Play and learning blog

a boy and girl creating building an arch unit blocks

Play – a right of childhood

“Play is fundamental to human creativity and well-being.…the structure of values, beliefs and attitudes that we develop in the early years creates the strong and permanent roots that will underpin our whole lives,” writes Wendy Ellyatt, founder and CEO of the Save Childhood Movement.

“The core characteristics of childhood are curiosity, playfulness, wonder and joy.” It is up to us to create an environment which encourages and nurtures these characteristics. Read the article

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two reception aged children experimenting with water flow on the outlast cascade

The outdoor waterplay system

There’s something about manipulating the movement of water that is irresistible. Which child hasn’t discovered the thrill of sticking their thumb under a tap to create a dramatic and drenching spray of water? It is an opportunity to explore, experiment, and observe – science at its best!

Community Playthings set out to discover how we could enable every setting to provide this type of play – even in urban locations with limited outdoor space. Here, finally, we can show you our new Outlast water play system – operated by a group of industrious little engineers completely absorbed in their play and exploration. Get ready for a waterfall! Watch now.

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two children building a structure with outlast blocks

Why we must return to kindergarten

Two centuries ago, Friedrich Froebel combined the German words for “children” and “garden” to illustrate his revolutionary approach to early childhood education – kindergarten. He envisioned a fertile environment where young children blossom and grow into creative, free-thinking individuals. Through meticulous observations he arrived at the conviction that a child’s natural play and exploration is the primary mode for learning.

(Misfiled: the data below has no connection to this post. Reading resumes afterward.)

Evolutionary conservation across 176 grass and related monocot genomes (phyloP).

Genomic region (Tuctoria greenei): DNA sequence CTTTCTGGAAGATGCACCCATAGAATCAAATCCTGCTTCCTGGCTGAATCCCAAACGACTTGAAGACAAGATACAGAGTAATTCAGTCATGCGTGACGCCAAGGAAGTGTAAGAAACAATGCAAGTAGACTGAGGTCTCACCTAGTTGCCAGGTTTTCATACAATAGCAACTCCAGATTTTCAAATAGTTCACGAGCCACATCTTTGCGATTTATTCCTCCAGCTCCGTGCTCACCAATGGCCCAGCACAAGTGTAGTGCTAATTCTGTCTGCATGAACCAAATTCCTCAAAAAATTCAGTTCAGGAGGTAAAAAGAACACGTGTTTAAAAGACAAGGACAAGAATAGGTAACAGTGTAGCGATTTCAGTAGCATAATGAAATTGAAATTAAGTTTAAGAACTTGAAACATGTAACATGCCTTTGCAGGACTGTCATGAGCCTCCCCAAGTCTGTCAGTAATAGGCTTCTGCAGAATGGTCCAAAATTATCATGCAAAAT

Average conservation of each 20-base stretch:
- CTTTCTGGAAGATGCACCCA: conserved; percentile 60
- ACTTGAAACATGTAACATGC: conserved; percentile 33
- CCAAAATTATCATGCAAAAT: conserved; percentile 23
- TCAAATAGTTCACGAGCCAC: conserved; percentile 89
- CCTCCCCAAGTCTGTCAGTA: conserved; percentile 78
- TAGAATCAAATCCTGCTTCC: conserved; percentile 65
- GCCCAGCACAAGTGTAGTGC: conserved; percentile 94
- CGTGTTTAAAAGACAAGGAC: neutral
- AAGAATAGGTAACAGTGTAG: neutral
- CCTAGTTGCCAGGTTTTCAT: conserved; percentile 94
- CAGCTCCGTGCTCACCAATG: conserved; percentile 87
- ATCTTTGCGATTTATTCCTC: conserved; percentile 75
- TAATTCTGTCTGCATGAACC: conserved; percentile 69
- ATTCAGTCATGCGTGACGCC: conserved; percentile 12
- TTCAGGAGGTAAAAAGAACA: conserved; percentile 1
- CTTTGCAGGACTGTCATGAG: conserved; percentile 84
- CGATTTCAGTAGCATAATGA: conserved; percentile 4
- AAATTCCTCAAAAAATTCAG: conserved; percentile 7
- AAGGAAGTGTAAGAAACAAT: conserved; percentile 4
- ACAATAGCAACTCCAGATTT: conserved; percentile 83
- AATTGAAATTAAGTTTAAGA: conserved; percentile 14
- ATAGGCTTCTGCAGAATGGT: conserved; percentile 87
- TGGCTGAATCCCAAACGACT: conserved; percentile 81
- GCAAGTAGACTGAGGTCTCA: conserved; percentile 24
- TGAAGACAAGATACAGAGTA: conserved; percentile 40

Often, this “children’s garden” becomes the bottom rung on a pressure-packed, test-driven, educational ladder. How can play be restored to this important chapter of a child’s life? For some thoughts from US educators, read this article.

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nursery aged boy building with unit blocks

Open Mathematics, open minds

‘Imaginary play helps children to think beyond the literal, they can use a chair to be a pirate ship, even though the chair does not resemble a ship…play is crucial to children’s development of abstract concepts like mathematics,’ writes Elizabeth Carruthers, who has developed the concept of Open Mathematics to help young children understand maths.

Open Mathematics is ‘not neat and tidy.’ It draws on children’s interests and makes maths relevant to their play. ‘It involves deep-level learning and sometimes the chaos of thinking, refining and finding new mathematical ideas.’ Read the article.

Evelyn

keilhau germany

200th Anniversary Celebration of the Keilhau School

The school in Keilhau will celebrate its 200 year anniversary this year. On 22 April visitors to the Froebel school will have the rare opportunity to visit and tour the school grounds, attend workshops, (both English and German) and experience a day in the place where Froebel was free to put his educational theories into practice. It is still possible to register to take part in this unique day! See more Information about the event. Speakers include Tina Bruce, Jane Read, Stella Louis and Pete Moorhouse from the UK, as well as representatives from the International Froebel Society, Deutschland.

Register online at http://www.froebelseminar.de or email a.matheis@ev.froebelseminar.de

About the school
Where are children truly still able to experience a childhood? One of the secret havens is Keilhau - a tiny village in Thuringia, Germany where the well-known educator, Friedrich Froebel, founded a school in 1817. He worked to provide children with the tools to become “free-thinking, independent people,” uninhibited by the whims of fashion, society and the stifling spirit of the age. Froebel believed that formal education should not be separated from the rest of a child’s learning: “school and life should become one!”

Unlike other initiatives started by the father of the modern Kindergarten, the school in Keilhau has not been turned into a museum, and remains a living memorial to Froebel’s work and vision. It continues to run based on his principles and ideas: education through example and love. Creative, imaginative and explorative childhood is still to be found here in the school and the surrounding woods and mountains.

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